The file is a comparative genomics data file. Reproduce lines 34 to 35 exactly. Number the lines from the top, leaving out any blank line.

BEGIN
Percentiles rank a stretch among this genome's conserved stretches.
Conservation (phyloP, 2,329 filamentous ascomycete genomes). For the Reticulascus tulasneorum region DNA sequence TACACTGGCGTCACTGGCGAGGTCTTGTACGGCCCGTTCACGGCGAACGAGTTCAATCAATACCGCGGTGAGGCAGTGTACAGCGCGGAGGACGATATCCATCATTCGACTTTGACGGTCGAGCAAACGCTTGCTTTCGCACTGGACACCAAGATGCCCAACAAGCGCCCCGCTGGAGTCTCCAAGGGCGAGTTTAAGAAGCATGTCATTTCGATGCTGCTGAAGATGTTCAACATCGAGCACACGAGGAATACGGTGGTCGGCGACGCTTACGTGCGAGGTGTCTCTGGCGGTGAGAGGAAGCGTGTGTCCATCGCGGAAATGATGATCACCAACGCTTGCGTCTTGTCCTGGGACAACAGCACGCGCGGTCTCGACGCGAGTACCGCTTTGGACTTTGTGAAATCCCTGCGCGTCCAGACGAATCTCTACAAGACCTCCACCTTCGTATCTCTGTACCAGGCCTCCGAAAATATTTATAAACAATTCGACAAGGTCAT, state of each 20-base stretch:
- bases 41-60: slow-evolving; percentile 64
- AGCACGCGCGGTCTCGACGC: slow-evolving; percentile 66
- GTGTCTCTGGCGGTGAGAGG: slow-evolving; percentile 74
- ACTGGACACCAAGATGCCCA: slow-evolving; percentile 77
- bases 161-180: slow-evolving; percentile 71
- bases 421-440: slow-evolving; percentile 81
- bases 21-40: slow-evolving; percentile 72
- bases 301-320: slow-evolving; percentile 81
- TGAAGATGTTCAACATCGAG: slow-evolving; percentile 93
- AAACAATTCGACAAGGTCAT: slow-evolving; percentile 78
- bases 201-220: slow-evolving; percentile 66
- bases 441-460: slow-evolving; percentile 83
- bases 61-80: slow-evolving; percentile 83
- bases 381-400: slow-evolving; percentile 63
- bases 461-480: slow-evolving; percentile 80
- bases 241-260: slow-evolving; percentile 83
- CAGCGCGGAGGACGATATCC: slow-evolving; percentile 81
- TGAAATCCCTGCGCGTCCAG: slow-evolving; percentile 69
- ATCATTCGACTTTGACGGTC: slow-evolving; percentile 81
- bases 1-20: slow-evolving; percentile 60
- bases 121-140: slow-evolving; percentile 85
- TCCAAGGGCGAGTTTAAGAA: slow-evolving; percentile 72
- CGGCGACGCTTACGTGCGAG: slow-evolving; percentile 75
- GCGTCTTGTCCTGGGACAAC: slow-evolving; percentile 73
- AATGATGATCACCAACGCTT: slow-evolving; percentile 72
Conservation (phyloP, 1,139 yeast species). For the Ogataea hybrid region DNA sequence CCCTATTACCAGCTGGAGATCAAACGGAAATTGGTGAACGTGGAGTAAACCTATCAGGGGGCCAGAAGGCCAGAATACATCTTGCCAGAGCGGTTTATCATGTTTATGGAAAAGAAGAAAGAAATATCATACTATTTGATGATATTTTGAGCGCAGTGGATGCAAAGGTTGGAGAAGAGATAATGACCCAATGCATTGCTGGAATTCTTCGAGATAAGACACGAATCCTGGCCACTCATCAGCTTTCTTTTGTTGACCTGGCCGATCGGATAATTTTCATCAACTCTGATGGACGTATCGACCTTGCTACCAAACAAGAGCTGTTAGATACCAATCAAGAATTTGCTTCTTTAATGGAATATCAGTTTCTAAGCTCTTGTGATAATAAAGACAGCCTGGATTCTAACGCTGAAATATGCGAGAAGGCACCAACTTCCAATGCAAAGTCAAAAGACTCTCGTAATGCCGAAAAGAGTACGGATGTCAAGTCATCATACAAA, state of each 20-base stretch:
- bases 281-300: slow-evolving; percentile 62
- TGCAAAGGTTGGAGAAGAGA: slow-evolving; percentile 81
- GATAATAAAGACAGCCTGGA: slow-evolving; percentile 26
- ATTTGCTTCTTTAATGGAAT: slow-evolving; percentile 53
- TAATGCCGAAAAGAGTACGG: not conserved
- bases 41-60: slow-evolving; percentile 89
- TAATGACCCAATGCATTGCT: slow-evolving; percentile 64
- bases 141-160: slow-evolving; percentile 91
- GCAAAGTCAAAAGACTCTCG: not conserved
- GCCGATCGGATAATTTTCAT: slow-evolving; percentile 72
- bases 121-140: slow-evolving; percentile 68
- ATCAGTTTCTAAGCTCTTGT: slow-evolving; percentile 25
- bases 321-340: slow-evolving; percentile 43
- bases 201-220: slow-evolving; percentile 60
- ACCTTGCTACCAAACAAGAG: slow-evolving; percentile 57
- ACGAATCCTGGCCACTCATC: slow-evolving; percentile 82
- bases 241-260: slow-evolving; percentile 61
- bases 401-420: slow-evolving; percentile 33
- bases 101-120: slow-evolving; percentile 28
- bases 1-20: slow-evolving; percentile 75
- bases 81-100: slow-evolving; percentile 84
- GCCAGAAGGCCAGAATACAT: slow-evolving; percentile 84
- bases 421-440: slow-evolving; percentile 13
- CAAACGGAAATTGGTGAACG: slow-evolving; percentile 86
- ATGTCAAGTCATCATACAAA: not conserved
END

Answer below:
- bases 41-60: slow-evolving; percentile 89
- TAATGACCCAATGCATTGCT: slow-evolving; percentile 64